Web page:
FRASER Island visitors and residents are urged to be watchful of dingoes during the Easter holidays.
Environment and Resource Management Minister Kate Jones said it was important visitors and residents did not feed or interact with dingoes, for both their own and the dingoes’ safety.
“The dingoes on Fraser Island are wild animals and should be left alone,” she said.
“The best food for native animals is the food they find themselves, and that is why it is important that dingoes do not learn to associate humans with food.
“Queensland Parks and Wildlife Service rangers will be on duty across the island during the holiday period, working to ensure visitors are aware of these important safety messages.
“Families with children are strongly urged to camp in fenced campgrounds at Central Station, Dundubara, Lake Boomanjin, Dilli Village and Waddy Point.
“Parents should ensure children are supervised at all times, and should never allow them to walk alone.”
QPWS general manager (Marine) Terry Harper said when dingoes were fed or scavenged rubbish they could lose their hunting skills and start to depend on scraps and hand-outs.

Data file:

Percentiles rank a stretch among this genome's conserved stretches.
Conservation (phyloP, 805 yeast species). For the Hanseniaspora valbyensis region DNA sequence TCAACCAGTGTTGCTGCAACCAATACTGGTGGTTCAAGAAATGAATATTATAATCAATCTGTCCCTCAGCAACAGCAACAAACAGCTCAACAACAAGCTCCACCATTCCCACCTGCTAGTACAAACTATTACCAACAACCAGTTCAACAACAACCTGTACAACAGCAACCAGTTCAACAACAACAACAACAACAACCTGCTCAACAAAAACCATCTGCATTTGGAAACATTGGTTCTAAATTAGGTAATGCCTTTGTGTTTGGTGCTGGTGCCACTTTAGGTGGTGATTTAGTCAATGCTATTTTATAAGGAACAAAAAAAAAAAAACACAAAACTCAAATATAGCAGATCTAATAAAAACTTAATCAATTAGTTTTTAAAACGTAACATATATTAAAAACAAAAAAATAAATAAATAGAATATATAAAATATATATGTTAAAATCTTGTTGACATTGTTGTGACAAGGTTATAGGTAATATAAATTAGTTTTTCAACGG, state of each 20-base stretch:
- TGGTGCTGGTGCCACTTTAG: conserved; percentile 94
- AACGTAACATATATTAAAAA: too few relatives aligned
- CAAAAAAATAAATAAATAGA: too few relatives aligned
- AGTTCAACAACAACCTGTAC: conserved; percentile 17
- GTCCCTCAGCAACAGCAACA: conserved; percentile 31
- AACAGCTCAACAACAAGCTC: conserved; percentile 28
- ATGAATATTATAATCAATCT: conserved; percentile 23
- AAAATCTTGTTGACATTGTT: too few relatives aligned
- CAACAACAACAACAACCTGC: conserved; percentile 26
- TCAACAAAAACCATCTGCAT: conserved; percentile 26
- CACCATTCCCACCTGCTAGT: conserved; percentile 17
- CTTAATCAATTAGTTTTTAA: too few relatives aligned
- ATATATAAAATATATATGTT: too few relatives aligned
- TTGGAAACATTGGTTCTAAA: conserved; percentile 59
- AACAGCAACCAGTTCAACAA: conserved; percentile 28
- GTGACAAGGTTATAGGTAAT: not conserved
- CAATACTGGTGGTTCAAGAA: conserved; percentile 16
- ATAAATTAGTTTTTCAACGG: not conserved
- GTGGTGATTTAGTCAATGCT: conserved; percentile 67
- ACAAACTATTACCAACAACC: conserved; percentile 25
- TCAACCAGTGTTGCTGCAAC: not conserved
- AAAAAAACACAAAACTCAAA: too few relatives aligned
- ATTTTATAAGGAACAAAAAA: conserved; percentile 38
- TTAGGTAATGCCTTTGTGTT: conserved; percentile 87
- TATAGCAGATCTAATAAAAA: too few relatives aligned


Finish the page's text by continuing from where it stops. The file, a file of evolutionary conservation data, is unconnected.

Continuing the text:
This “free food”, which is often processed, could also cause health problems.
“Dingoes are not like domestic dogs. They may appear shy and hungry, particular females with growing young, but these are naturally lean, wild animals which should not be approached,” he said.
“If they are fed by visitors, they can lose their natural fear of humans and expect food from everybody.
“Animals which are given food can become a pest and may attack people after being fed.”
Ms Jones said the QPWS would always act in the best interest of protecting the natural values of Fraser Island and ensuring the safety of both people and dingoes.
Feeding dingoes and leaving food exposed on Fraser Island are offences which attract penalties of up to $4000. On-the-spot fines of $400 will be issued to anybody not complying.
To report a dingo incident contact a ranger or phone 13 QGOV (13 74 68).